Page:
Newspaper Page Text
THE MANNING TIMES.
1%Ean ing, . C.
S. A. NETTLES, Editor.
WEDNESDAY, Nc ember 1 1888.
In order to get the election news
we publish the Tins a day later
RUIN AND REPUBLICANISM.
The election in this town yesterday
was the quietest of any kind ever
held here. Not a cheer was heard all
day. The town was unnsually quiet
all day and last night. Very few
negroes voted, and most of those that
did vote, voted for Cleveland. The
vote here was, for Dargan (no oppo
sition) 347; for Cleveland 360; for
Harrison 25. There was no opposi
tion to the State and county ticket,
the vote being about 227. All over
the State the voting was quiet, and
of course Democratic.
In the national election the news is
bad. Harrison has been elected by a
very large majority. New York city
gave Cleveland a majority of 57,255,
but Harrison will carry the State by
several thousand majority. Most of
the doubtful States went Republican.
The election was quiet rdU over the
Charleston is having a peculiar ex
perience with some of her business
men. A license tax on all business of
the city was imposed, which many of
the merchants opposed on the ground
of being unjust and unconstitutional.
Mr.. John McElree, one of the best
and most prominent men in the city,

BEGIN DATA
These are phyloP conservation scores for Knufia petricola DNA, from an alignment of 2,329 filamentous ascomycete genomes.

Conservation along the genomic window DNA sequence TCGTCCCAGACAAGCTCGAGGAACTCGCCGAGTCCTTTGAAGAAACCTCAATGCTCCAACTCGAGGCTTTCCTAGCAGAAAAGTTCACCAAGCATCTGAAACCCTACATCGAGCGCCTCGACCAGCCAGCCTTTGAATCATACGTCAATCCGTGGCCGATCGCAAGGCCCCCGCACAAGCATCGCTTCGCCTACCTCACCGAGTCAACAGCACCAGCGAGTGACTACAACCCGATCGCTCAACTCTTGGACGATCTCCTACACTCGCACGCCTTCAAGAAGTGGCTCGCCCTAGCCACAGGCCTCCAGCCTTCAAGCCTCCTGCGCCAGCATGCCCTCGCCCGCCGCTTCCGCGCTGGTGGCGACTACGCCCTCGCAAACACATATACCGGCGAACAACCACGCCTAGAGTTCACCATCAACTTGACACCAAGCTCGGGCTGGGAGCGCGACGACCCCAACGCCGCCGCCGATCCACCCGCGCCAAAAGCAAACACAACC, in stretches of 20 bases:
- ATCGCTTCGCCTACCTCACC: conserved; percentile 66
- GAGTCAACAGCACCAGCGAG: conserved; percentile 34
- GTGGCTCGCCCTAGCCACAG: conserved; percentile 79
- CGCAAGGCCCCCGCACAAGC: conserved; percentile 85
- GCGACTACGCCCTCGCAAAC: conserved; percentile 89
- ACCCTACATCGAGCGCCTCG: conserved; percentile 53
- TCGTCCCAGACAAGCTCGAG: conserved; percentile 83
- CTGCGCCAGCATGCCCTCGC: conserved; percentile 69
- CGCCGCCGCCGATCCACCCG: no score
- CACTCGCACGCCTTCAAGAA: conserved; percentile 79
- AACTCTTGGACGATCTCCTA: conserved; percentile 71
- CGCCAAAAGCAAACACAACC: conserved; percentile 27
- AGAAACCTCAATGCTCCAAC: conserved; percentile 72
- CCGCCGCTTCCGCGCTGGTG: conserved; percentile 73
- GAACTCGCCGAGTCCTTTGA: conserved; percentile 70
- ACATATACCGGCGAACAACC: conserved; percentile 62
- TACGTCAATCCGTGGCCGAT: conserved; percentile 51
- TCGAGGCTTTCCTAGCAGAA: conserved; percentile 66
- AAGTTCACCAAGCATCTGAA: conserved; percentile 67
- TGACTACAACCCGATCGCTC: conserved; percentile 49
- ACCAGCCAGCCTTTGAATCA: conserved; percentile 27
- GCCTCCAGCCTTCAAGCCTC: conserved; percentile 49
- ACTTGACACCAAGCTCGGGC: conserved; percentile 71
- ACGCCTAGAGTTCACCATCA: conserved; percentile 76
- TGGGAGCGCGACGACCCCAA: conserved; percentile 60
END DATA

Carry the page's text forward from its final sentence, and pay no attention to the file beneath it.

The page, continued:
led this opposition, and refused to
pay the license. The City Court ren
dered judgment against the delin
quent merchants, and fined them from
$10 to $100 and costs. An appeal
was taken to the State Supreme Court,
which sustained the lower court.
Notice of appeal was then given to
the United States Supreme Court, but
the City Council, as we understand it,
with high handed might refused
longer to wait on the courts, and be
gan executing the sentences. Mr.
McElree was, the first arrested, and
put in jail. Eighteen other merchants
have since been arrested and put in
jail for the same offense-refusing to
pay their licenses, fines and costs. It
seems to us the City Council should
have waited till the courts had finished
with the cases. Something must be
wrong and "deeayed." It is a shame,
an outrage, in any city to have to put
into jail a score of its best citizens.
Mr. McElree himself is worth, we sup
pose, a hundred thousand dollars.
The entire State is looking on with
interest. The sentences range from
thirty days to six months.
Several papers in the State seem to
think, because the grand jury recom
mended a reduction of the salary of
the School Commis~sioner of this
county, that he is a very poor comn
missioner. We do not view the pie
sentment in that light. We have said
often that the present School Coin
missioner is among the very best the
county has ever had, and~.abore the
average school commrissioner of the
State; yet he does not come up to our
ideal of a school commissioner, and
we presume the grand jury took a
similar view of it. The duties of the
echool commisioner of this county